Wooden body (Koddu, Kudam, Koodu or Arada) of the Miruthangam can be made from five kinds of trees. It is collectively known as “Pancharatna trees”. They are Pila maram (Jack tree), Thengai maram (coconut tree), Vepam maram (Neem/Margosa tree), Santhana maram (Sandal tree) and Karumkali maram (Blackwood tree).
The most preferred wood however is “Jack Wood” as it is more fibrous in its structure, has less pores in it and also that, it is not affected by climatic changes (if seasoned).
If the wood is affected due to climatic changes, the Miruthangam will have an undesirable effect on Pitch and sound. The wood must be selected with care. There should not be any holes, cracks, joints or small round plugs called “Suzhi or Mokku”. The tree must be ripe and well-seasoned. Only seasoned wood will withstand climatic changes.
Moulded leather called Mootu hold the leather components of the Idanthalai (Left head of the Miruthangam) and Valanthalai (Right head of the Miruthangam) together. For this reason the heads are generally termed Mootu.
Both ends of the Mootu are held around the wooden body (Koddu) with leather straps (Naar or Vaar). In some modern Miruthangam these are replaced with either high working load rope or nut and bolts.
There are three layers on the Valanthalai or Vala baagam (right head of the Miruthangam) of the Miruthangam. The leathers are made of Goat and Cow skin (Cowhide). The layers are bound together with leather straps to form the Mootu.
Udkara Thaddu, is made of goat skin and is not visible outside as it is placed below the Koddu Thaddu. This layer is like a ring with the hollow centre and has direct contact with the wood. This allows the outer two layers not to make contact with the wood enabling it to produce soothing pleasant vibrational sound (Natham).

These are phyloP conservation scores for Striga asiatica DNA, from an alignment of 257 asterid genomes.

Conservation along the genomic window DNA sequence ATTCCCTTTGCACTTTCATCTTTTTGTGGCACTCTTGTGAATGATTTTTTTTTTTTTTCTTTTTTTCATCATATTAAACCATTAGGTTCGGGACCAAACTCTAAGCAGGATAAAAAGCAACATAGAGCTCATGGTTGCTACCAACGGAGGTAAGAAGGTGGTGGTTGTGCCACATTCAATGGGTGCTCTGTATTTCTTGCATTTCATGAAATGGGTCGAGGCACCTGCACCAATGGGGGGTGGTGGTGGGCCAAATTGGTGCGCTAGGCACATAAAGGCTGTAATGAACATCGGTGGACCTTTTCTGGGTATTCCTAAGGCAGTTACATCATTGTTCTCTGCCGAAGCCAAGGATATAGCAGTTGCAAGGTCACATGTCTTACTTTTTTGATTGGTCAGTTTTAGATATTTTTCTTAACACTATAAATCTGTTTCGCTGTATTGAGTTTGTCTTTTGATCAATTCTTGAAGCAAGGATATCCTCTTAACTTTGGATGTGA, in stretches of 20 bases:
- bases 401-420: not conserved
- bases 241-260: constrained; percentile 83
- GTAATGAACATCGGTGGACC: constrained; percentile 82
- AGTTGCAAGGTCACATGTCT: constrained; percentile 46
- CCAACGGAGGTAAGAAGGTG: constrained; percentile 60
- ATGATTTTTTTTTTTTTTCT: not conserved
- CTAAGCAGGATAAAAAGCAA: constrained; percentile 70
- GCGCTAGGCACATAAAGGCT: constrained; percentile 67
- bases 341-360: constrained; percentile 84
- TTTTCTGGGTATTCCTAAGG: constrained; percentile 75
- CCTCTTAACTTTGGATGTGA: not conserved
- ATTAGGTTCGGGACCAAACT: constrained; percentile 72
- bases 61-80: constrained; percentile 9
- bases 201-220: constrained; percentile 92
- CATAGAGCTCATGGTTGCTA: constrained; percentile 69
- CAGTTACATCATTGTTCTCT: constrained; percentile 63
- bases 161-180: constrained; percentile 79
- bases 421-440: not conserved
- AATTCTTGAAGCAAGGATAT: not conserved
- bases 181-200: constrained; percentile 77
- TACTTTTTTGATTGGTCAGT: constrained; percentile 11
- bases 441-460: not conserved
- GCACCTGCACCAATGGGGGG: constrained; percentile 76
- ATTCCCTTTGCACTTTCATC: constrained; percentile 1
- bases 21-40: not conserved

Koddu Thaddu, also known as Chaapu thoal, is made of goat skin and is the inner layer that is partially visible.
Veddu Thaddu, is made of Cow skin (Cowhide). This layer has a hollow centre and is the outermost visible layer.
In addition to the three layers the right head has a special black patched area known as Soru or Saatham. This black patch is fixed firmly on the Koddu Thaddu and is responsible for producing “Chaapu Natham” i.e. the tonic pitch of the instrument.
The Soru is a paste made from a mixture of ultra-fine powder of iron ore and manganese oxide and is mixed with Tamarind and cooked rice to a particular proportion. This is usually three parts of powder and one part of cooked rice. This proportion varies depending on the status and quality of the powder. It must be mixed in such a way that the black patch paste is neither too gluey nor dry.
After applying the paste, it must be dried inside a dark room for at least two days and must not be exposed to sunlight. This will allow the paste to dry naturally and the mixture to equilibrate on the Koddu Thaddu.
Once the Soru has been applied and is dry small pieces of stick or manganese granules (depending on the type of Miruthangam) are placed in between the Koddu Thaddu and Veddu Thaddu to enhance the Natham.
There are three layers on the Idanthalai or Ida baagam (left head of the Miruthangam), also called Thoppi of the Miruthangam. The leathers are made of Buffalo and Goat skin. The layers are bound together with leather straps to form the Mootu.
Two layers of Veddu Thaddu, is made of Buffalo skin. Both layers have a hollow centre and is placed one on top of the other. Only the top ring is visible.
Thoppi, is made of goat skin and is the inner layer that is visible through the hollowed area of the Veddu Thaddu. This layer will have contact with the wood, producing “Thom” Natham. A non-permanent paste made of Ravai (Semolina) is added at the centre to produce pleasing base sound.